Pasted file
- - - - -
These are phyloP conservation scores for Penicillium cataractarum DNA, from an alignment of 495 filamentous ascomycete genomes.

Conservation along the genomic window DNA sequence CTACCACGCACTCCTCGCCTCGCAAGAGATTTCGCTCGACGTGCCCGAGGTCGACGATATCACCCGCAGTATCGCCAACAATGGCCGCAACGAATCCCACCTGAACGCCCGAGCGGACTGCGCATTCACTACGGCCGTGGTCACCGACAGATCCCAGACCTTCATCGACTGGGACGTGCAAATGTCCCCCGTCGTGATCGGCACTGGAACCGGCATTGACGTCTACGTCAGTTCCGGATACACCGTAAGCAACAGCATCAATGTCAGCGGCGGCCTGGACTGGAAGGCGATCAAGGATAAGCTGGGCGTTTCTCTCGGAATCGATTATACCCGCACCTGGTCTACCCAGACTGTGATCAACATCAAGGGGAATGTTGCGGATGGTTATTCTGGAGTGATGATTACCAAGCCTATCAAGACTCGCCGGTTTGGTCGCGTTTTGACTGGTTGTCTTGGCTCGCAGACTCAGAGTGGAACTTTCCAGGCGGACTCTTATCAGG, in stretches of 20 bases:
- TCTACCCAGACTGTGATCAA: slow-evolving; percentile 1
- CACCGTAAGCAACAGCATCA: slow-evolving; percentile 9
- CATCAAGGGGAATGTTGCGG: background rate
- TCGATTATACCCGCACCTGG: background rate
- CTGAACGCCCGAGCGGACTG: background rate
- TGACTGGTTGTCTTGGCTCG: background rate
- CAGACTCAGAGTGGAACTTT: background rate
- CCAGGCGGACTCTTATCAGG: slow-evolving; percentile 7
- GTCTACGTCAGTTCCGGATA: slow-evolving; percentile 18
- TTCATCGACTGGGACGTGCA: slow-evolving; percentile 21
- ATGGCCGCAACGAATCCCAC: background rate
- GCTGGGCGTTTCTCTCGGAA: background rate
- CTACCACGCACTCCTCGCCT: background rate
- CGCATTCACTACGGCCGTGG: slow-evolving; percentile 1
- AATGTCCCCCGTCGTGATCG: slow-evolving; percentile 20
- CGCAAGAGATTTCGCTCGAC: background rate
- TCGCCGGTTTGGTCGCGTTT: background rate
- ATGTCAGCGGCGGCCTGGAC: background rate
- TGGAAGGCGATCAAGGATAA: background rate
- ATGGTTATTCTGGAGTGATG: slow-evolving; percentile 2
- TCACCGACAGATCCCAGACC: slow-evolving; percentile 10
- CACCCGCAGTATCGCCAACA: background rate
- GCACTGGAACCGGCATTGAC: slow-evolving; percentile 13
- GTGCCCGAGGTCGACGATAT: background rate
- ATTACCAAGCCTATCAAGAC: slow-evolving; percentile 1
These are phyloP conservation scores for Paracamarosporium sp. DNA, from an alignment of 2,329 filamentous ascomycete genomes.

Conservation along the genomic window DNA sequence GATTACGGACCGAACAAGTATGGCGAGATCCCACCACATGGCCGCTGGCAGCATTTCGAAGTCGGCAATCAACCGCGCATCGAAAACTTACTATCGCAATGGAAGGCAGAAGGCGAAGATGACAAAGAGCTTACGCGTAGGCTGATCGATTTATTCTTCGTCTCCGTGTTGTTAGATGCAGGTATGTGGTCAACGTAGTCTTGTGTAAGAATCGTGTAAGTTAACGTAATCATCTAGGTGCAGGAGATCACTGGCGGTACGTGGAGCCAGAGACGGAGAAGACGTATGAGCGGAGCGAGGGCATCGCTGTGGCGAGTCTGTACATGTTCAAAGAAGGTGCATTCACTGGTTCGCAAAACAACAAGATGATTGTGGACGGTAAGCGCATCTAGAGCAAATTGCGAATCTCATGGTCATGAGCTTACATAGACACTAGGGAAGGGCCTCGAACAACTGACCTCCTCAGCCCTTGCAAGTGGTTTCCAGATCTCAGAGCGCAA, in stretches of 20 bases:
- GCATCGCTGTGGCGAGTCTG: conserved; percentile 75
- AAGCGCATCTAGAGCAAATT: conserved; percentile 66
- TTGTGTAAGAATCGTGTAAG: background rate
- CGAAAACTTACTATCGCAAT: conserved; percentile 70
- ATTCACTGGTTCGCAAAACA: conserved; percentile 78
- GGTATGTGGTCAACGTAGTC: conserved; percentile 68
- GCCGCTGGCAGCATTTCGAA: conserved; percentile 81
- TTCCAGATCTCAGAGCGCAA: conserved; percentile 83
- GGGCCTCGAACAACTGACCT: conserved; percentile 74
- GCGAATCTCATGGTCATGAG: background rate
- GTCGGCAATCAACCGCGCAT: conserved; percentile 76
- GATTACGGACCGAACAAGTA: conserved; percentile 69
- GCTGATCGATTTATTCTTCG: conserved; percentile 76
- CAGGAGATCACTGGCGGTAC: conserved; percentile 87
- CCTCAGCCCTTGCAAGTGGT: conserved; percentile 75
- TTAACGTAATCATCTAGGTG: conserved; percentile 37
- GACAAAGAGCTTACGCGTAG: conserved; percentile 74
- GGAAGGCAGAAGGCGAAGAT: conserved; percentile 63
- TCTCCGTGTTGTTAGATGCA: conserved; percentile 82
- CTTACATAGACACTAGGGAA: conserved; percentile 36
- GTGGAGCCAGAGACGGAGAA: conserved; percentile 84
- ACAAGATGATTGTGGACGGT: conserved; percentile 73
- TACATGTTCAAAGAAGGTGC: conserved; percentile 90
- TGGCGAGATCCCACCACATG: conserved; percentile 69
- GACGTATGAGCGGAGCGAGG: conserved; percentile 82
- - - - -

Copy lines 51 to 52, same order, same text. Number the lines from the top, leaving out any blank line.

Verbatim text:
- ACAAGATGATTGTGGACGGT: conserved; percentile 73
- TACATGTTCAAAGAAGGTGC: conserved; percentile 90